Alma Cogan

Alma Cogan by Gordon Burn

Book: Alma Cogan by Gordon Burn Read Free Book Online
Authors: Gordon Burn
house near the slipway have always kept a particularly unsightly sign in their kitchen window, where no dog-walker can miss it: a line-drawing of a dog squatting to take a dump with a broad red diagonal through it. (They seem to have a fetich about laminated signs and badges: the rear window of their car is spattered with stick-ons from stately homes and safari parks, in addition to one advertising another pointless untruth – ‘Child aboard – keep your distance’.)
    Recently, though, a home-made effort went up, close to where they park their car on the far end of the quay by the slipway: ‘Please do NOT allow your dog to defecate in front of this house. Or please TAKE THE FAECES HOME WITH YOU’.
    The contrast between the drawing-room language – ‘defecate’, ‘faeces’, the reiterated ‘please’ – and the crazy underlining and piece of old board on which the words were chalked, seemed evidence of a personality coming apart at the seams.
    *
    My last walk of the day is one of the parts of the day that I most look forward to. Taking the flashlight and walking along the river last thing has become one of my unshakeable rituals.
    On the darkest nights, when there is no moon (it’s a connection I’ve only made since I’ve been here), it reminds me of beingbackstage in the time before I was due on, just out of sight of the audience, which I always found a companionable place to be.
    It’s where every day was headed. The relief to have arrived, plus the condition of total black-out – the only light was the light bleeding from the stage – was conducive to a kind of careless intimacy that I knew nowhere else in my life.
    If somebody had to do a quick change, they came off and did it where they stood. Chorines were constantly flinging off one piece of flim-flam and throwing on another. Behind the flats were steaming heaps of towels, tights, athletic supports, brassières, dressing-gowns.
    It was a refuge that was always available. A settled environment. Somewhere to retreat to out of the light.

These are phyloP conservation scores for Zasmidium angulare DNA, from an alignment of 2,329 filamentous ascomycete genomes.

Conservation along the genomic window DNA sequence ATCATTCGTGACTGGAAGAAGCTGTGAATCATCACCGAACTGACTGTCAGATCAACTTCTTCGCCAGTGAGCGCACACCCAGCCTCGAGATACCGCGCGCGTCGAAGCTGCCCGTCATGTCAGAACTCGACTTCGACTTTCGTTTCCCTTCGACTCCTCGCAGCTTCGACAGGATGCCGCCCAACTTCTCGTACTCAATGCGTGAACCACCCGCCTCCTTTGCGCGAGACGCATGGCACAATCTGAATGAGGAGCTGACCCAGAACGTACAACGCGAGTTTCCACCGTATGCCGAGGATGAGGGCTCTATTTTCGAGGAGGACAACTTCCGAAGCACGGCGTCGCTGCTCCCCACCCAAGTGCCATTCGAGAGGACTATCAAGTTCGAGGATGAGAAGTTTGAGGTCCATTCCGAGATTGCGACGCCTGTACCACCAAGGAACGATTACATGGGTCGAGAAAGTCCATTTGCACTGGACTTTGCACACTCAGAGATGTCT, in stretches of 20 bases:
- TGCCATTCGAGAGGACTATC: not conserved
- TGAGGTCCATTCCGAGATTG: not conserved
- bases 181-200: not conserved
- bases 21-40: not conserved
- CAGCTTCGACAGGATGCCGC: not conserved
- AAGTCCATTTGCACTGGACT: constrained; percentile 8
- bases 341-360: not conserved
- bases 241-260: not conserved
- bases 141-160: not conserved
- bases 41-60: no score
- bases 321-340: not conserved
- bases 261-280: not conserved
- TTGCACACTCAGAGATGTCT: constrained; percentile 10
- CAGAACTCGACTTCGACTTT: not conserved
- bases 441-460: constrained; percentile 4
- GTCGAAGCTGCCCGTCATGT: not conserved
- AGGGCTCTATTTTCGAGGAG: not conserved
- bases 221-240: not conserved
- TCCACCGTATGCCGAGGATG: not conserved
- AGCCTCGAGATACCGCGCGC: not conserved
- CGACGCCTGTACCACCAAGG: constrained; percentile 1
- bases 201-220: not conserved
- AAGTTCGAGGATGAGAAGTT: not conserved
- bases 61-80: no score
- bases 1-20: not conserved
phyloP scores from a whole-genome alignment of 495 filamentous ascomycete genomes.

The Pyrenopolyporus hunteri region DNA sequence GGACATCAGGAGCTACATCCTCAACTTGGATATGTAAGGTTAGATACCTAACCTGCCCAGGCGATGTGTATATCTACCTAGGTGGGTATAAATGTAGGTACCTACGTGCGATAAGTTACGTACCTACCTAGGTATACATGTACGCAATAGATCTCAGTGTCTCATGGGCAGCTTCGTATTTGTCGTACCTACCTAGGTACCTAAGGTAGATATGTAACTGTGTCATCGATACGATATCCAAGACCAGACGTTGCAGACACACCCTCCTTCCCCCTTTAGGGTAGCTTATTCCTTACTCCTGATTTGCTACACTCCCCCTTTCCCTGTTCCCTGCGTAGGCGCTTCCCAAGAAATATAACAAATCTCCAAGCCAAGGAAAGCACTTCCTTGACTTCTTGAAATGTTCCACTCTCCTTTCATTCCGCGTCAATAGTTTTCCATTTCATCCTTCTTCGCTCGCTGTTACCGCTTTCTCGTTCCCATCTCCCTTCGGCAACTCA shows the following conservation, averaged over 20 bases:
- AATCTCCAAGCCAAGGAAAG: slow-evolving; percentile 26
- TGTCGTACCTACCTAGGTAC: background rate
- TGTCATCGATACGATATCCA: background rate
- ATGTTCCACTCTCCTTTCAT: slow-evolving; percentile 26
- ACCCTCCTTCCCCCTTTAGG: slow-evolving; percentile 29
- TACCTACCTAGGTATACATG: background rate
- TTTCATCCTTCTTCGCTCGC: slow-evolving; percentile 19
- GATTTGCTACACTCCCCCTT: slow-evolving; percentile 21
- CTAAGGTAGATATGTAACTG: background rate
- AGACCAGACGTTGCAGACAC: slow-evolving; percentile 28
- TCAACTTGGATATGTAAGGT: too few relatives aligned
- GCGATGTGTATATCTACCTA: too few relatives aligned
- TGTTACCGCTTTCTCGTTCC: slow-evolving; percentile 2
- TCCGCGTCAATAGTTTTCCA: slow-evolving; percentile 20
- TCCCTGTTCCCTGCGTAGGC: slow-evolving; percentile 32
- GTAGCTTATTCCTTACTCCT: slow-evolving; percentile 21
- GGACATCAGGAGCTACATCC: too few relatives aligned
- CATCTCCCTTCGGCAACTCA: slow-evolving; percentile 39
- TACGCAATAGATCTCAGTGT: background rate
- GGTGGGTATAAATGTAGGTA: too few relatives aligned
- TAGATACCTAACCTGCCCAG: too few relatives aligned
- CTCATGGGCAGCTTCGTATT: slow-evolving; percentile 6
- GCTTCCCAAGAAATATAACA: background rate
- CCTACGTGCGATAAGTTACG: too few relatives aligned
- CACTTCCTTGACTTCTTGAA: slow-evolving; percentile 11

A thing I learned early on was never to play a theatre blind. You had to know where the exits, pillars, balconies, bars and, most of all, where the lavatories were located if you wanted to avoid being thrown by stray blobs of darkness moving in the dark during your turn, like elements of the dark reordering themselves.
    When you go out on stage, go out smiling, look at your audience, start at the top balcony, captivate your audience, look at them and  smile, then take your eyes down to the bottom balcony, look from one  side to the other, and go into your number.
    If it’s a night when the tide is out far enough for me to walk most of the way to where the causeway links the villages, I can see the scales of the illuminated silver cross throwing scrims of light into the street below it, giving the steep street the appearance of a stream negotiating stones and other small obstacles on the way to emptying itself in the river.
    A blurry blue light comes from windows on both banks in rooms where people are watching television in the dark. If this had been earlier in my life, the probability is that I could have told you, almost to the minute, what they were watching.
    I carried television and radio times in my head without even thinking. Gazing into windows as we came into strange towns, Icould take the elongated shadows playing across curtains and ceilings and instinctively convert them into familiar faces and settings.
    The dark has never held the usual terrors for me. On the contrary, I’m happy when night comes. I welcome it.
    Recently, though, I have felt their eyes on me. Felt sure I was being watched. I’ve seen shadows moving behind their bedroom window in the dark.
    A few weeks ago, playing the beam a few feet ahead of me as usual as I went, I lit up a series of symbols drawn on the quay in fresh white chalk.
    There was a diamond, a circle and a triangle, all geometrically precise and aligned, and in the centre

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